Tim Stevens, The N&O high school sports editor, and the area community newspaper sports editors discuss high school athletics issues.
Q. The N.C. High School Athletic Association is known for following its rules. Should the NCHSAA, which governs North Carolina public school interscholastic athletics, be more lenient, more understanding, and weigh the merits of each situation?
J. Mike Blake, Southwest Wake News: You mean be like the NCAA? No thanks. Consistency in its rulings and a willingness to follow its own handbook are some of the most commendable things about the NCHSAA. Social media amplifies the emotional response to these rules, and maybe it triggers a look at the rule in question down the line, but an outcry should not affect a ruling.
Clay Best, Smithfield Herald: There has to be a defined line. We make our livings writing about the events as to why someone won and lost. There’s always great reasons for whatever happened on both sides of the argument. There’s no room for that here.
Aaron Moody, Eastern Wake News: One old saying aside, rules are actually made to be followed. This has to be the case at such a broad governing level. You can’t give one school extra wiggle room without extending that to leniency to every school, and not only is there not time for that but somewhere in the middle of it all decisions become subjective. The rules are clear cut. You either followed them or you didn’t. No gray area.
W.E. Warnock, Chapel Hill News: As former N.C. Speaker of the House Liston Ramsey used to say to his fellow representatives as he brought down his gavel: “These aren’t my rules. These are YOUR rules. If you don’t like them, then you vote to change them.” In other words, don’t blame the NCHSAA staff for following the rules laid down by the membership.
Stevens: Agreed. You knew the eligibility rule; you knew the scoring method; you knew the season limitation. Everyone plays by the same rules.
Q. In recent years, the NCHSAA was criticized on enforcing its age limit on a special needs student, for enforcing its rule on scoring the state track championships, and for enforcing its rule on after-season play. Was the NCHSAA right or wrong on these?
Best: I have no qualms with any of these rulings. Age restrictions are a basic building block for fair competition at every level of youth athletics. Those have to be in place or we’ll end up with 30-year-old dudes trying to win a state championship. You can’t pick which scoring rules you’re going to follow during the course of a season. And there has still been no logical argument for allowing teams to participate in non-sanctioned, national events for profit.
Warnock: As said previously, the NCHSAA staff just follows the rules created by its membership. Instead of asking the NCHSAA staff to decide when and which bylaws should be obeyed, either change the rules or create a more streamlined method of allowing schools to appeal to the membership. In the Internet Age, it should be feasible to allow for a members’ plebiscite to be conducted within a period of, say, seven days.
Moody: The NCHSAA’s enforcement wasn’t (or shouldn’t have been) the issue. People had problems with rules that were already set in place. Would you criticize a police officer for pulling you over for speeding, if you were in fact speeding? (Don’t answer that).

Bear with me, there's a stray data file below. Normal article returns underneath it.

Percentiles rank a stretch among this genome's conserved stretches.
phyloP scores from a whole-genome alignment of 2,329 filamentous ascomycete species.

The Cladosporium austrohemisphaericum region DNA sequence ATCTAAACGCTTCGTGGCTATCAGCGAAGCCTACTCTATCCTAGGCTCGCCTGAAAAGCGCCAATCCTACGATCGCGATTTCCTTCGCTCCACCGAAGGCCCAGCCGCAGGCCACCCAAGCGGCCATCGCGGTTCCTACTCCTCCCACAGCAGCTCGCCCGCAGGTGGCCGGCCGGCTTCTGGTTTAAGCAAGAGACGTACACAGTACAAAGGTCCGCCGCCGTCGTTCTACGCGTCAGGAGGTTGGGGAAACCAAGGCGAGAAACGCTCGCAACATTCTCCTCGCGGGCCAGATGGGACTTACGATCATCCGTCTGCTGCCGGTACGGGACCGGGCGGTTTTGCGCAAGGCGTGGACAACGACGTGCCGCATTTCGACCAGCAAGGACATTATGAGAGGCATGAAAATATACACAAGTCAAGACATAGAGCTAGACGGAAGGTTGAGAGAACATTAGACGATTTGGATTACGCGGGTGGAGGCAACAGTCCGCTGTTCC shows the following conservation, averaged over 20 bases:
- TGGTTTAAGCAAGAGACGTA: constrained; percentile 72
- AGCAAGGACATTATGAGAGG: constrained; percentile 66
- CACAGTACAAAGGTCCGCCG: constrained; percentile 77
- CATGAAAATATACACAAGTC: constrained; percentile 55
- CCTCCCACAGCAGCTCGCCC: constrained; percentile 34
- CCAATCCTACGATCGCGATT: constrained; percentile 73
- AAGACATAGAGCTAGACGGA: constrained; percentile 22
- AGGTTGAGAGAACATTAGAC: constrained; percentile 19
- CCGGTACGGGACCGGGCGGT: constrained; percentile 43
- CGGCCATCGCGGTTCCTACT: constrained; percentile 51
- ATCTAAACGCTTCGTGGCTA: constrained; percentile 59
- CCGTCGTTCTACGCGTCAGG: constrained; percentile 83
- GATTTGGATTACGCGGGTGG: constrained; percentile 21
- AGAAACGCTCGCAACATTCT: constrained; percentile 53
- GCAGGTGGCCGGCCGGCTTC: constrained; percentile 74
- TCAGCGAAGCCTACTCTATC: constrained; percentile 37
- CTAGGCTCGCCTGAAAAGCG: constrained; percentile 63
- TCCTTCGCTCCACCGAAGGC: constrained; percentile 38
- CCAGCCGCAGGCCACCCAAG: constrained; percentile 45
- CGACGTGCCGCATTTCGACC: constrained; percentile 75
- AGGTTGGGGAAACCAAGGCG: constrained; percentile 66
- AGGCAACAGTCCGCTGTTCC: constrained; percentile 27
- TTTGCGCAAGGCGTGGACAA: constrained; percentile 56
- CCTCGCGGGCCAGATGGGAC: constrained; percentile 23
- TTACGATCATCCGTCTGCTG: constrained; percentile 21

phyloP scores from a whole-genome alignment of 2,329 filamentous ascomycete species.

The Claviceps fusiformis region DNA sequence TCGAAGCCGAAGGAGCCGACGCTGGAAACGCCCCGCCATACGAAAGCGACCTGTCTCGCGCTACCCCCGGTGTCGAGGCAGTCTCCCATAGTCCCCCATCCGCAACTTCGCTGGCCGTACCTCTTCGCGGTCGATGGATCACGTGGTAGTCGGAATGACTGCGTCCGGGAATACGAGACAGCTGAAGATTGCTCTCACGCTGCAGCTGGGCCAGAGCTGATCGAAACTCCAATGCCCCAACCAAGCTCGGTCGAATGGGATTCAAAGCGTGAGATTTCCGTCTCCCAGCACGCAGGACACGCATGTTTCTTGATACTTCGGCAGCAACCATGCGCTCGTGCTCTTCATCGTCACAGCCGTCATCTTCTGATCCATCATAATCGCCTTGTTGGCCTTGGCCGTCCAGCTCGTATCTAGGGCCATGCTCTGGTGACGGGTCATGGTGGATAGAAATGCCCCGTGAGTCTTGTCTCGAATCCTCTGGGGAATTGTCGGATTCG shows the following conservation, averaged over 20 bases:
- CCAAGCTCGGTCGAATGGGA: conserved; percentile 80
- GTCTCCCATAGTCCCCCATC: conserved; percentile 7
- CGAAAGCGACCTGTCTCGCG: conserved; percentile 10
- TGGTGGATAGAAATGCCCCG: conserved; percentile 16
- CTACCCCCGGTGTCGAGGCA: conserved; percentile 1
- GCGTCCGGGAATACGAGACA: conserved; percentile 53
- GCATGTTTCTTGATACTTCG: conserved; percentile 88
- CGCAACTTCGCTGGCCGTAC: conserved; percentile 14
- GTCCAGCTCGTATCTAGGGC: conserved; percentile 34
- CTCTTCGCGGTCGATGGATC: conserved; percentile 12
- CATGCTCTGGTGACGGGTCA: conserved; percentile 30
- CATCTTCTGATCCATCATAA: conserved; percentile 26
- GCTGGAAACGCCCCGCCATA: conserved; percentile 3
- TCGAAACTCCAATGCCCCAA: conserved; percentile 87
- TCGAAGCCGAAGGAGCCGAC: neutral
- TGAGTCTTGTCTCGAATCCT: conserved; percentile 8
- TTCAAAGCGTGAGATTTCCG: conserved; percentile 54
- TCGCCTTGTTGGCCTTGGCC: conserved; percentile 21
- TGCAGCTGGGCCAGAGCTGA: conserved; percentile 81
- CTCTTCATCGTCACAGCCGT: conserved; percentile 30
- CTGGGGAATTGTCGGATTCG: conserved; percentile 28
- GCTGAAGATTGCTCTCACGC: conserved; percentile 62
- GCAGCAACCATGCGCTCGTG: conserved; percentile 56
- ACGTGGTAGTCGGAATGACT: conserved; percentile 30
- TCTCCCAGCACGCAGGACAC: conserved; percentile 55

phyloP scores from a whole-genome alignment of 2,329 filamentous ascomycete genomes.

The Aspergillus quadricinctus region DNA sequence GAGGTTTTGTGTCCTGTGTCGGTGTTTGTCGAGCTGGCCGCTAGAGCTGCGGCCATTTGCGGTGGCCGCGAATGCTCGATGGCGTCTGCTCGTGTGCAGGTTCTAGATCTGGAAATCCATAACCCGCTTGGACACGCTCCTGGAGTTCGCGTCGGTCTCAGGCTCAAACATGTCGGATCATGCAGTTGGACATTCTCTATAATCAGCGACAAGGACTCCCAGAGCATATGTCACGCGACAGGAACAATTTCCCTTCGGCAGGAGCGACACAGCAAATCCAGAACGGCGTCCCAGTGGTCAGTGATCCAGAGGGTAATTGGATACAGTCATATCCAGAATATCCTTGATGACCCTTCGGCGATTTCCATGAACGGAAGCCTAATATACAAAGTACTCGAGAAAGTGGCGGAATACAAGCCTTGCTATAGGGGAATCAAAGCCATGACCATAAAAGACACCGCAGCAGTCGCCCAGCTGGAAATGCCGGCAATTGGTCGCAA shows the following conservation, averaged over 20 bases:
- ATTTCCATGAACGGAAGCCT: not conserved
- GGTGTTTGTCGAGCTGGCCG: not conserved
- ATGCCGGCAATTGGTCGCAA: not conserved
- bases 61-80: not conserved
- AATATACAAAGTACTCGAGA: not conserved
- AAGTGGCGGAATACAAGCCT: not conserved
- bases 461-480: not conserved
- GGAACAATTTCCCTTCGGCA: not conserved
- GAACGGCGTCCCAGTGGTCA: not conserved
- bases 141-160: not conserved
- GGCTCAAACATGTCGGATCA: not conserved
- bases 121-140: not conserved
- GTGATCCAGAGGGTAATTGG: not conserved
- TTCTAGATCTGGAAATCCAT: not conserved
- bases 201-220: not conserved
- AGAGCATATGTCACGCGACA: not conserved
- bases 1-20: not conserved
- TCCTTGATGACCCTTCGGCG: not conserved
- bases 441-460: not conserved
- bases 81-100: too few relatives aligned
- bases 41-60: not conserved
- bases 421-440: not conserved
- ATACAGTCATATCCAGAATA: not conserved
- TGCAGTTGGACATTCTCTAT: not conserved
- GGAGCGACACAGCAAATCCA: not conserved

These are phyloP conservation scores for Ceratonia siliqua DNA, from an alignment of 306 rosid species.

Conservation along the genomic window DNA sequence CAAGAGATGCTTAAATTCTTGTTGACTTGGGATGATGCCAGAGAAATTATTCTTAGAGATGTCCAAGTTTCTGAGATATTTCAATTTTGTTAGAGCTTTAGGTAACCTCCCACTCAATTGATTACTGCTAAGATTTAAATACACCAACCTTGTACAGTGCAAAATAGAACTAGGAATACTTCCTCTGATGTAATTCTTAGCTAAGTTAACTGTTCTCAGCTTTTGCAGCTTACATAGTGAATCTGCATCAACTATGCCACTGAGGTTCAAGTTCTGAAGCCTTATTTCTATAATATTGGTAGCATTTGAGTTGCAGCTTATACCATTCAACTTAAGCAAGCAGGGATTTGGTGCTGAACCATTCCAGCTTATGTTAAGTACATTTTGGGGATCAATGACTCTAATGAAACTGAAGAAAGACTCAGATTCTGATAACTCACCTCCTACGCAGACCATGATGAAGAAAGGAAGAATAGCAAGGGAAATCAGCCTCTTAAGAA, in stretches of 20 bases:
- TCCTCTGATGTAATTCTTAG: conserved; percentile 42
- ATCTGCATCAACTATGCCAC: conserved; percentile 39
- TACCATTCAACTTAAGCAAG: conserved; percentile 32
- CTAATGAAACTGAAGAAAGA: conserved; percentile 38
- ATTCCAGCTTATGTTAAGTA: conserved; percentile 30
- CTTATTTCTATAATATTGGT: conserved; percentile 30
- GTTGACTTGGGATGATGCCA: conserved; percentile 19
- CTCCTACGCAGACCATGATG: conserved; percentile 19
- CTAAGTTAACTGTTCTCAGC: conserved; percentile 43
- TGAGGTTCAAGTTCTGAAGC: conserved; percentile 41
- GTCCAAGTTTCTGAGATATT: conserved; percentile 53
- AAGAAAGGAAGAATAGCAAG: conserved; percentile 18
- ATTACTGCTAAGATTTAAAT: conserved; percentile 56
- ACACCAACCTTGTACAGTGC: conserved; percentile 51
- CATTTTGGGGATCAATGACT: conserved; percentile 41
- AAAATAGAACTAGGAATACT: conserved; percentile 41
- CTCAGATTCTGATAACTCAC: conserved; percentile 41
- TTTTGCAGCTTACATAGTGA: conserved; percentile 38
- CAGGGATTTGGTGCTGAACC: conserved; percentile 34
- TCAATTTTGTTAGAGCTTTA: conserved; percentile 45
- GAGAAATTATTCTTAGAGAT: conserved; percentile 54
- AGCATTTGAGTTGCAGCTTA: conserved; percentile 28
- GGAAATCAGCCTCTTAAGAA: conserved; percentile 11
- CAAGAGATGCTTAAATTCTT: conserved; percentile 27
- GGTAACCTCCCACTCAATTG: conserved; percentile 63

Blake: First, the age limit rule was not an NCHSAA rule but a state board of education rule. So in that case, the NCHSAA was ridiculed for something it had no power to reverse. As for the other two, the criticism came in reactionary fashion and the NCHSAA was right to do what it did. Individuals should seek change on rules they disagree with before it becomes a problem.
Stevens: I would not want the NCHSAA to vary from its rules and regulations. It does not do things in an arbitrary and capricious manner.
Q. Are there rules that need to be changed?
Best: Something has to be figured out with adaptive track scoring for teams when athletes don’t face any competition in their respective events.
Warnock: The hot-button issue this year is whether teams should be allowed to participate in post-championship events. The NCHSAA’s current prohibition is chiefly concerned with allowing students to move from one season’s sports into another, and that time period between sports is extremely small. If more schools want to limit the opportunity of its best athletes to play more than one sport a year, then they should be up front about it and vote to allow more post-championship invitations from out-of-state event promoters.
Stevens: Totally against high school play after the state championships. I’ve never seen a group enjoy a state championship less than Charlotte’s Myers Park girls’ basketball. Fans were carrying signs about going to another tournament. The team was chanting about another tournament during the award presentation. Overlooked in the protests was that the team just won a state title. It was very disheartening and rather sad. The adults sucked the joy out of the title.
Blake: First, the NCHSAA should adopt the Texas method in track and field and name co-champs when adaptive points are the difference between first and second place. Spring sports tryouts should be three weeks instead of two to help deal with the cold and wet conditions that late February is known for.
A rule that could help avoid most conference rematches in the first round of the playoffs is needed. In cases where two or more teams are tied for the same seed, starting at No. 1 and going to No. 32, you always re-draw for the seed unless a conference rematch cannot be avoided. I think some thought should be given to expanding the tennis team playoffs and moving girls lacrosse to the fall, though there is no movement among the state’s coaches for the latter idea.